Fairbairn Capital Old Mutual joBerg2c Mountain Bike Race 2011: A Review
The joBerg2c mountain bike race is a 9-day event that takes rides from Heidelberg, just east of Johannesburg, to Scottburgh on the KwaZulu-Natal South Coast. The route is roughly 930km in length and incorporates the sani2c route, parts of the Berg and Bush route and the Bielie Mielie route. The various sections of single track on the route are linked up using district and farm roads.
Registration takes place the day before the event starts.
All route profile images are courtesy of the official joBerg2c website.
Also, for novice and seasoned riders alike you may want to check out my stage race checklist for a listing of things that you will need to remember when preparing for your ride.
My daily reviews, in depth, are available here:
Stage 1: Heilelberg to Frankfort, 115km
Distance 115km, Ascent 917m, Descent 935m
Due to the Vaal Dam crossing this day is a neutral zone. All riders get the same time on the first stage, which is the time of the first team across the finish line that day. It is a compulsory stage and riders must complete this stage.
Starting at the Karan Beef headquarters, just outside of Heidelberg, the first stage of 115km is a mix of district road, single track and river crossings. The highlight of the day is traversing the Vaal Dam in Chinese Dragon Boats.
Check out my Day 1 race review.
Stage 2: Frankfort to Reitz, 93km
Distance 93km, Ascent 1030m, Descent 959m
This day takes riders into the heart of the Free State, and passes through many a maize farm. Riders are treated to the spectacular landscapes and vast horizons of this part of the world.
With several sections of single track on this route riders will not be disappointed. The organisers have saved the best for last with an amazing 10km section of single track to the finish at the Reitz show grounds.
Check out my Day 2 race review.
Stage 3: Reitz to Sterkfontein Dam, 127km
Distance 127km, Ascent 1064m
The terrain of day 3 is much the same as the previous day. However, once further into the eastern Free State riders will begin to notice the sandstone features that are so prominent in this part of South Africa. Views of the Drakensberg will also start presenting themselves. The stage finishes at the mighty Sterkfontein Dam, and riders finish by cycling across the 3km dam wall, constructed entirely of earth.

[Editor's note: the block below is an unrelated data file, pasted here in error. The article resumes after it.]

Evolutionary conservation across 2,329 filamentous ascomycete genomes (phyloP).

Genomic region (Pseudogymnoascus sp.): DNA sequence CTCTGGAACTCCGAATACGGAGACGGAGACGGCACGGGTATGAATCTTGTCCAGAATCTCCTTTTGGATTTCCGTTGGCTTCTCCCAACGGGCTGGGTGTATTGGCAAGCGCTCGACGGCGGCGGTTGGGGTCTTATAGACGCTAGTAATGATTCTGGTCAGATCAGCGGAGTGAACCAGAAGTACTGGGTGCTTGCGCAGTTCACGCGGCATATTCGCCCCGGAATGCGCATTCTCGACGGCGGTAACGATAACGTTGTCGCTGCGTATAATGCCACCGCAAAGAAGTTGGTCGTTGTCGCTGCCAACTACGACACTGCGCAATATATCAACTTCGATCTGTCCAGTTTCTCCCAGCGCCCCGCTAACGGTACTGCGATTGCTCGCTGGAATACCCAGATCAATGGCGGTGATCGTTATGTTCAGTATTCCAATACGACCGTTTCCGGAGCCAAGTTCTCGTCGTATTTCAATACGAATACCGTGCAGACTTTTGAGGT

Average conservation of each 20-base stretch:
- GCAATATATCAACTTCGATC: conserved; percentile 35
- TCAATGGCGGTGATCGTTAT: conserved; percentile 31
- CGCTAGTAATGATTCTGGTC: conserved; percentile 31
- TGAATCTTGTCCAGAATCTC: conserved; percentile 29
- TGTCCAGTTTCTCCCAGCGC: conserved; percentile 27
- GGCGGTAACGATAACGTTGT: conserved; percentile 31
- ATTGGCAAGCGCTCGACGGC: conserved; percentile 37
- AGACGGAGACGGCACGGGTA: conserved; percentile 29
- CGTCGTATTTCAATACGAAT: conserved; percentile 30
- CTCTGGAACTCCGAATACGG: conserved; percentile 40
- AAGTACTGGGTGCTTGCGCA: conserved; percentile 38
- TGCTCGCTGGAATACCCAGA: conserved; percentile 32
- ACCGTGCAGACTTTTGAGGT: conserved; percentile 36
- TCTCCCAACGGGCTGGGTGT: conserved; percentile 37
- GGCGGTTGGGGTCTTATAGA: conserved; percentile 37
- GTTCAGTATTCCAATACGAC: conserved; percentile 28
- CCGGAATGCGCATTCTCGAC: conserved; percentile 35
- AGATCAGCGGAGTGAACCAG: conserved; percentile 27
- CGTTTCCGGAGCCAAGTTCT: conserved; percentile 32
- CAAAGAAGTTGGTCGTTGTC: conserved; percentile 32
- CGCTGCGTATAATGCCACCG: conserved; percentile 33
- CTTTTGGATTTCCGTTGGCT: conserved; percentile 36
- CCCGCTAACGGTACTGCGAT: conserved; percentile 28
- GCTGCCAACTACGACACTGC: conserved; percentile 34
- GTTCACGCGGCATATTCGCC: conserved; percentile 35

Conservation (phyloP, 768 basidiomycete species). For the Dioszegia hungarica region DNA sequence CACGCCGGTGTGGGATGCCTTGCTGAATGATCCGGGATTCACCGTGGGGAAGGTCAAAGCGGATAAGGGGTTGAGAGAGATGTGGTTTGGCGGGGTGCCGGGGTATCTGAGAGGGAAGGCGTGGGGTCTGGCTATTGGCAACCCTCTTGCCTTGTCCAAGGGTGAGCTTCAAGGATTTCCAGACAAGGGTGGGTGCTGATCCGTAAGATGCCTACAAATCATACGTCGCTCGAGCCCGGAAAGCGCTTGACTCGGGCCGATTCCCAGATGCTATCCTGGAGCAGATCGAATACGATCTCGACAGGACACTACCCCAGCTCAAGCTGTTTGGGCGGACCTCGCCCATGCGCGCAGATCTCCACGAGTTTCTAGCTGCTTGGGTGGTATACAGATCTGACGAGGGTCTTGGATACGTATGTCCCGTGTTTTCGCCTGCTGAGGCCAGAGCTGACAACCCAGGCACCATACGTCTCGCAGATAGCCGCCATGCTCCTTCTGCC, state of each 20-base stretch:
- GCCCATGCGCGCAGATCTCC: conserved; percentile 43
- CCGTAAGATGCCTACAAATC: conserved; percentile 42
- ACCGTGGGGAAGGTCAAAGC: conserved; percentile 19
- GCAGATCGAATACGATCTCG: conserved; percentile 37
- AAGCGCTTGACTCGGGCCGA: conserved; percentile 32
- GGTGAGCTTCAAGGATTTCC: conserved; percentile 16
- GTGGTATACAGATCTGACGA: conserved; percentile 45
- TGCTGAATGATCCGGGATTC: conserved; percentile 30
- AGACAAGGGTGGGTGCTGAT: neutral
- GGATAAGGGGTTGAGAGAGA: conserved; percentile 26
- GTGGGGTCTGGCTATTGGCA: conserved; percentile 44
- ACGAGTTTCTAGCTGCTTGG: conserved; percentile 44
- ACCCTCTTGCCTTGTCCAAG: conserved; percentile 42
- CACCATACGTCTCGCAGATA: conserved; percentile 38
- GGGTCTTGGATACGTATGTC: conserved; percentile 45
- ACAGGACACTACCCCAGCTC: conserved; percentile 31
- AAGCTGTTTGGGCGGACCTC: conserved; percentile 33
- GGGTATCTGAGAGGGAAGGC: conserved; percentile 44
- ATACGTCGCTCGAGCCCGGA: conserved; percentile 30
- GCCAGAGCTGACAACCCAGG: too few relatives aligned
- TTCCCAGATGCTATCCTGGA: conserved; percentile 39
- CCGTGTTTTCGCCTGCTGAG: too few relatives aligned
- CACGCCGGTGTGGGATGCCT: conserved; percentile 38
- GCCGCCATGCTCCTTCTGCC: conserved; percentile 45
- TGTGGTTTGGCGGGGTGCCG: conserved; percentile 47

Check out my Day 3 race review.
Stage 4: Sterkfontein Dam to Winterton - 124km
Distance 124km, Ascent 1937m, Descent 2624m
Riders are taken along, and then down the escarpment using trails first cut by the Voortrekkers in their migration to the interior of South Africa. This day consists of some of the most incredible riding available to mountain bikers and includes both technical downhills and testing climbs. Two of them, Retief's Pass and Bezuidenhout's Pass, will be used to drop down to plains of KwaZulu-Natal from the edge of the world.
Aside from the spectacle early on in the race, riders will also be treated to panoramic views from the top of Spionkop Mountain.
Check out my Day 4 race review.
Stage 5: Winterton to Kamberg, 102km
Distance 102km, Ascent 1625m
Riders head straight into the irrigation farms of Winterton. The day consists of tough single track through farmlands and 3 distinct climbs into the Kamberg, the first of which presents a magnificent view from on high of the Wagendrift Dam, the day's natural beauty highlight of the day. The route continues onwards and upwards leading riders to the top of the Kamberg valley.
With the bushveld behind, views of the Southern Drakensberg appear, the most impressive being 'the Giant', who watches over this part of the 'Berg.
The Kamberg route is a contrast to the previous day’s ride, and Thorn Trees give way to Oaks and Planes. The air becomes decidedly European as the riders reach their destination at Glengarry resort, a picturesque setting that sees the race village located on a river that runs through the property.
Check out my Day 5 race review.
Stage 6: Kamberg to Hazeldean Farm
Distance 94km, Ascent 1982m, Descent 1946m
Day 6 holds forth real challenges as riders encounter the mountains of KwaZulu-Natal. The first half of the race follows 50km of district road, with the Drakensberg mountains watching over their foothills.
‘The Giant’ recedes as the riders progress towards the first big climb of the day, a winding section of district road that summits at Snow Top Farm, the highest point on the route at 1864m above sea level. Riders are rewarded with a 12km downhill, after which the route crosses the beautiful Bushmans River.